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Katherine Judge, economist at CIBC Capital Markets
We’ve generally been very surprised by the strength in the housing market during the recovery. It’s been a V-shaped recovery, while the labour market in comparison is still very far from fully recovered. We’re seeing average home prices rising by almost 20% year over year. When you look into the details, it’s not simply explained by activity in the expensive markets like Toronto and Vancouver. It’s very widespread.
And if you look across all of the metrics — sales, new listings and average prices — they’re all now above pre-pandemic levels. The sales-to-new-listings ratio is only a few ticks below a record high, so we’re looking at very tight inventories in the housing market. Now, the question is, is this activity sustainable when we’re not expecting a full recovery in the economy until 2022?
When you look at the asymmetric nature of the recession, which is something that we’re seeing in the job market, about 80% of jobs lost have been in low-paying industries. So a lot of the demand we’re seeing, some of it is pent up demand, but a lot of it simply reflects the fact that higher-paying jobs have largely remained intact during this recession.
Demand for single-family homes is certainly elevated and when you look at the supply side of the equation, it’s somewhat constrained. Starts of single-family homes have lagged multifamily. And then there’s a lot of multifamily supply coming onto the market at a time when demand has been damaged. And we’re also seeing a lot of short-term rentals converted into longer-term rentals, adding more supply into the market.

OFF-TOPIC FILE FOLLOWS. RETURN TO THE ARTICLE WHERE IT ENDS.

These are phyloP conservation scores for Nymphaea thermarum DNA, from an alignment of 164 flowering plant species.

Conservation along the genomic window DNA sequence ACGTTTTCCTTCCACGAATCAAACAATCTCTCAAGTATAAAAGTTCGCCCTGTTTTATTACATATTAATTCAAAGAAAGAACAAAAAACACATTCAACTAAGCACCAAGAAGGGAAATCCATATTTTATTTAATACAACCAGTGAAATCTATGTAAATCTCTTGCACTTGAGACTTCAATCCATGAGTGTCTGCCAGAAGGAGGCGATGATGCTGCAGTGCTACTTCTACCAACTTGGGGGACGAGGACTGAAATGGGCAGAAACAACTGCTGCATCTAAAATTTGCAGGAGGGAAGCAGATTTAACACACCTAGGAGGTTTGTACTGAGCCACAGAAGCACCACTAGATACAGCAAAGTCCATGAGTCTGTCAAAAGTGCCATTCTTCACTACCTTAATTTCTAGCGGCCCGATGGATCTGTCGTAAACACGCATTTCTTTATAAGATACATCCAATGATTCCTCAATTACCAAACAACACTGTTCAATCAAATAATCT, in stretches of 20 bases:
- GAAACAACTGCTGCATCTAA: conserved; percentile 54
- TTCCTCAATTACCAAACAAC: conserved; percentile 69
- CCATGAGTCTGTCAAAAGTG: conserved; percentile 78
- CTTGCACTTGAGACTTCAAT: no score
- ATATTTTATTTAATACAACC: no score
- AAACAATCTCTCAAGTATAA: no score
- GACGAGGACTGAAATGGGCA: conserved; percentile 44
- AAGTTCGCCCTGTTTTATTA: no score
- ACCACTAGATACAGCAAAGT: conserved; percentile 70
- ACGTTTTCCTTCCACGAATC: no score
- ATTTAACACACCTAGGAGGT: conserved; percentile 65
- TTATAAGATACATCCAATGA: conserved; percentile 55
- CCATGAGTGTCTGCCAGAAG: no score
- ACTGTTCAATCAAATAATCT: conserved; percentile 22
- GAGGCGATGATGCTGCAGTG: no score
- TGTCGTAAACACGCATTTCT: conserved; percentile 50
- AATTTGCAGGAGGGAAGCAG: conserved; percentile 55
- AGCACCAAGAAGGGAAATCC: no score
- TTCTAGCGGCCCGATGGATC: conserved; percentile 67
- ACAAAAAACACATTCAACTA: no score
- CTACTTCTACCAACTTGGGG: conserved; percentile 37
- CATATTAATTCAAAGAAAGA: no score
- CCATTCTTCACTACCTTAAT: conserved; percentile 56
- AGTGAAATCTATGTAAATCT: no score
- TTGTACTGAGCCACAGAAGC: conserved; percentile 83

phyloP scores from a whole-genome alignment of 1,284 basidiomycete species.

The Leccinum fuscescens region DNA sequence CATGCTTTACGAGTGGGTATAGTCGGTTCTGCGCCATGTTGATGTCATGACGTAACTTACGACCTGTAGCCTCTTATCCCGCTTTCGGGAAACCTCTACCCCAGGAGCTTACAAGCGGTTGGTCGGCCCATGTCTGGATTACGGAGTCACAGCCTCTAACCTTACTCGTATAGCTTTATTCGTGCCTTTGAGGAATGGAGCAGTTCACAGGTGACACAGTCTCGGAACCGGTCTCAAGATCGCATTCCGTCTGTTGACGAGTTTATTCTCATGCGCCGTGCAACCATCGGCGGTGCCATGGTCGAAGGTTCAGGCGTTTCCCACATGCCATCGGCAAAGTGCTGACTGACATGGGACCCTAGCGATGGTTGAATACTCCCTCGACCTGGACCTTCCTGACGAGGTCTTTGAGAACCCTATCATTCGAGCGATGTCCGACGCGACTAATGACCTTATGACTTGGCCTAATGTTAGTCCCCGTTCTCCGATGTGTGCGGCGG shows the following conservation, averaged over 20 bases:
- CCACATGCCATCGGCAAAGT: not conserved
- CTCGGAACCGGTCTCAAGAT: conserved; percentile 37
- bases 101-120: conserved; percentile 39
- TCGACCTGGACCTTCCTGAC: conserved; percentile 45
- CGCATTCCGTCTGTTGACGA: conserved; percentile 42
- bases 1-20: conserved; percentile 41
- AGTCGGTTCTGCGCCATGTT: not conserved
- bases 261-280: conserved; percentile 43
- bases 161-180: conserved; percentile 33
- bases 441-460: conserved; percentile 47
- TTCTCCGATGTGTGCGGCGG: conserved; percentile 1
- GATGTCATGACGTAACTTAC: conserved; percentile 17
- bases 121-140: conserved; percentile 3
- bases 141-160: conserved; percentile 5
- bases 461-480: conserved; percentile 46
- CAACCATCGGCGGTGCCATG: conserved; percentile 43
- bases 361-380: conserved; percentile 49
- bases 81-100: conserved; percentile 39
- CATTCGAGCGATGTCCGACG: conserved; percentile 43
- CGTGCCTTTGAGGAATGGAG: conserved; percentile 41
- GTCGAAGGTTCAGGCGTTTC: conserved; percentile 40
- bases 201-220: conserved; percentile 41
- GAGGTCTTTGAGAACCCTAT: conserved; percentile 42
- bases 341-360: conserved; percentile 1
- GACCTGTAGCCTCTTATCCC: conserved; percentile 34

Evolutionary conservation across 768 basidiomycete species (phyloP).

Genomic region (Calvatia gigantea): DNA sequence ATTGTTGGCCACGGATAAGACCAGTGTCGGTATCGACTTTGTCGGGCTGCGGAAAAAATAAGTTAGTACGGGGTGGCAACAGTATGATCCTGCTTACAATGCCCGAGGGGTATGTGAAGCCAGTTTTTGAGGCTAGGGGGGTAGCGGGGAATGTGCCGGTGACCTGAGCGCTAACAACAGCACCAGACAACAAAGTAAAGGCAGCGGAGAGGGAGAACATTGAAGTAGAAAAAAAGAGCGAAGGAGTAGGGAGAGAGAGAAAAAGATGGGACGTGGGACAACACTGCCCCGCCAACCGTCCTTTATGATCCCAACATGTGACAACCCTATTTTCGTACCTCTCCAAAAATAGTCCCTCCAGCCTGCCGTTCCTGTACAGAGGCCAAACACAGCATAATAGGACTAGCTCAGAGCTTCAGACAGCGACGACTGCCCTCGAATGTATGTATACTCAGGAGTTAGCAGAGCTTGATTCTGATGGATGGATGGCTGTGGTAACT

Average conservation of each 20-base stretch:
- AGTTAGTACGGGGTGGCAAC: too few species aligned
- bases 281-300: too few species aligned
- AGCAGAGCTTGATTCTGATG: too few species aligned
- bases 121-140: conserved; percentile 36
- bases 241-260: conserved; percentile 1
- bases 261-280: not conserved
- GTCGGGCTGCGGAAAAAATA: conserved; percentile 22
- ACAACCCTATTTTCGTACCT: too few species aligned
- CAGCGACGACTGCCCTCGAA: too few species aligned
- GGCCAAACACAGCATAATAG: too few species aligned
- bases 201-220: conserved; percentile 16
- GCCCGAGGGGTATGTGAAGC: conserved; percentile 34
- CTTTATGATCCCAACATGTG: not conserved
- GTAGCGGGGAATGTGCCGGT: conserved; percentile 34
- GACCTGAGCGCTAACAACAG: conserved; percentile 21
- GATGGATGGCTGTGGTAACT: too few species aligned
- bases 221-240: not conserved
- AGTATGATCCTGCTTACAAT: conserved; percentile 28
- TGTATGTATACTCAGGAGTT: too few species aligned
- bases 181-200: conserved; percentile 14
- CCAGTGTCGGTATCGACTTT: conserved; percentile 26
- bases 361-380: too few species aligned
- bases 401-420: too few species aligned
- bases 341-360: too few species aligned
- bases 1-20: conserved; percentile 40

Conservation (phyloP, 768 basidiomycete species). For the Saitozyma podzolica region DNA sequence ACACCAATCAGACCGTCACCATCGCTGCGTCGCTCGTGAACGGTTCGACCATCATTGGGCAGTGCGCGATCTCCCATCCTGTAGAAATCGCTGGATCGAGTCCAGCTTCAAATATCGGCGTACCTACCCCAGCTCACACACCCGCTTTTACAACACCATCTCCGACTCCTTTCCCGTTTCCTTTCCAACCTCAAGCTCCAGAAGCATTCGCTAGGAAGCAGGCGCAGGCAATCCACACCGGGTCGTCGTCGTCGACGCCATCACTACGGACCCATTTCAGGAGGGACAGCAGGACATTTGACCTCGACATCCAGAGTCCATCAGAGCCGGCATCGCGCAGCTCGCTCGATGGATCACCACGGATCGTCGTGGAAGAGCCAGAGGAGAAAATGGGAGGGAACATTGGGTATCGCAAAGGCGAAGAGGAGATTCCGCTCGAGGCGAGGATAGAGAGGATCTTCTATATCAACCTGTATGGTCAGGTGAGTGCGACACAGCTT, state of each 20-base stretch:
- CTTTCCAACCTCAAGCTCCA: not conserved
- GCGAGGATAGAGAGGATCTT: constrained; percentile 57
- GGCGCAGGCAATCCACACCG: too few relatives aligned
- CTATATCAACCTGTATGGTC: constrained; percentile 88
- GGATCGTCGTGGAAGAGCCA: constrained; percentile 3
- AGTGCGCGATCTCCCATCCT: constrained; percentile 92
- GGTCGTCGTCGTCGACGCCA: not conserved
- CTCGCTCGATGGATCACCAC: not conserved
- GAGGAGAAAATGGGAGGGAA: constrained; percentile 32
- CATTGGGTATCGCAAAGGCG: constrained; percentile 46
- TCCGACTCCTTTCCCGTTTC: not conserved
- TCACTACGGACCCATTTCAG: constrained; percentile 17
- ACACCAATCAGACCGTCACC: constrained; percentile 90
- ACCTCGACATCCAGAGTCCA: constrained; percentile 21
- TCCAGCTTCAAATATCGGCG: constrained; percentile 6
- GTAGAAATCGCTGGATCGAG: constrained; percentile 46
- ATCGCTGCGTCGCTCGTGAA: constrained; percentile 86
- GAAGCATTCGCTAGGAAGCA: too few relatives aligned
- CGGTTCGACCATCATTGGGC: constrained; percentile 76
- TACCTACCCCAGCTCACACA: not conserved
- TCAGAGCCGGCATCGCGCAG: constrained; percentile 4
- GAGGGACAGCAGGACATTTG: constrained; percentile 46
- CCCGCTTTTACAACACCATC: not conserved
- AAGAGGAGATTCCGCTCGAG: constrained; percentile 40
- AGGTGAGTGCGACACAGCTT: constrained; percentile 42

Now, since we are entering the second wave of the virus and we do see slower economic growth ahead, we do not see the current trajectory of the housing market as being sustainable. As we continue in the second wave, we do see negative impacts for confidence, as well as job security concerns, and that could actually be across all sectors, not just the lower-paying industries, but also the higher-paying industries. So, we actually do think that we could see weaker demand in the single-family market ahead as well.
It’s conceivable that home price inflation on an annual basis could dip into negative territory in the months ahead. We do still expect the single-family market to outperform condos, given the difference in the supply side of the equation and also the initial impact, which was concentrated in lower-paying sectors.
If you think about condos as an investment vehicle, we are seeing softer demand due to elevated supply and still elevated construction in terms of what’s in the pipeline. So, certainly exercising some caution when allocating your client’s portfolio to real estate is warranted.
When we look at mortgage deferrals, because a lot of them were actually relatively high-quality in terms of credit scores and were actually done more as precautionary measures, we actually do not see any macro impact from the end of mortgage deferrals on the economy or the housing market.